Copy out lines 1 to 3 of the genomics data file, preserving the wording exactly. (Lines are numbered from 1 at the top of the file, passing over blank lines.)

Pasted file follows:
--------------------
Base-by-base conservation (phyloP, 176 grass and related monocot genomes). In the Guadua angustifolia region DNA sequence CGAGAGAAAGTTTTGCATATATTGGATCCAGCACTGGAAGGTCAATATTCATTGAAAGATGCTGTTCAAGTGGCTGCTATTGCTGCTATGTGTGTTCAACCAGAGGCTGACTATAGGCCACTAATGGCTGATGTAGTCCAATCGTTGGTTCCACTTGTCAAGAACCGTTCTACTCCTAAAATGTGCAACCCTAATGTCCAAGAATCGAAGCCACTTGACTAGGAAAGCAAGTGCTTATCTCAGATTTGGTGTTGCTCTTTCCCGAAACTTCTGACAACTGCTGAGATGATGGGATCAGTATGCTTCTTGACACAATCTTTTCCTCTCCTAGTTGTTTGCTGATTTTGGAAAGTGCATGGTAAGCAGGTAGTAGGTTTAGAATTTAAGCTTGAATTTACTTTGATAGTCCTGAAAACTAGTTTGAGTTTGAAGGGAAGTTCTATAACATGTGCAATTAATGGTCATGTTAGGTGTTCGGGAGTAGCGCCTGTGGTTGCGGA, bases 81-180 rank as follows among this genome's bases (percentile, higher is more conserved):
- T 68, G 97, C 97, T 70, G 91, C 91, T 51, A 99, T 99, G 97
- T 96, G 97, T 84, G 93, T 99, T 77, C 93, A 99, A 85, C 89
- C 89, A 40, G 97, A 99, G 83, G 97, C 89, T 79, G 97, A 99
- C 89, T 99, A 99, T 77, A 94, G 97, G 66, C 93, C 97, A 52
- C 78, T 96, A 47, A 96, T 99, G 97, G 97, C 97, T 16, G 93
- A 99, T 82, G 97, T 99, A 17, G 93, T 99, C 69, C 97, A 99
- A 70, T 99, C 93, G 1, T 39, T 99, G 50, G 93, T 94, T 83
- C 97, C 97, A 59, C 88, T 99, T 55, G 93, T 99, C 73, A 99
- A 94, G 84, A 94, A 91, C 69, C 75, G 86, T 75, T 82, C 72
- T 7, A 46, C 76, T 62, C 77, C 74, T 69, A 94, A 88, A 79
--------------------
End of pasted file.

Base-by-base conservation (phyloP, 176 grass and related monocot genomes). In the Guadua angustifolia region DNA sequence CGAGAGAAAGTTTTGCATATATTGGATCCAGCACTGGAAGGTCAATATTCATTGAAAGATGCTGTTCAAGTGGCTGCTATTGCTGCTATGTGTGTTCAACCAGAGGCTGACTATAGGCCACTAATGGCTGATGTAGTCCAATCGTTGGTTCCACTTGTCAAGAACCGTTCTACTCCTAAAATGTGCAACCCTAATGTCCAAGAATCGAAGCCACTTGACTAGGAAAGCAAGTGCTTATCTCAGATTTGGTGTTGCTCTTTCCCGAAACTTCTGACAACTGCTGAGATGATGGGATCAGTATGCTTCTTGACACAATCTTTTCCTCTCCTAGTTGTTTGCTGATTTTGGAAAGTGCATGGTAAGCAGGTAGTAGGTTTAGAATTTAAGCTTGAATTTACTTTGATAGTCCTGAAAACTAGTTTGAGTTTGAAGGGAAGTTCTATAACATGTGCAATTAATGGTCATGTTAGGTGTTCGGGAGTAGCGCCTGTGGTTGCGGA, bases 81-180 rank as follows among this genome's bases (percentile, higher is more conserved):
- T 68, G 97, C 97, T 70, G 91, C 91, T 51, A 99, T 99, G 97
- T 96, G 97, T 84, G 93, T 99, T 77, C 93, A 99, A 85, C 89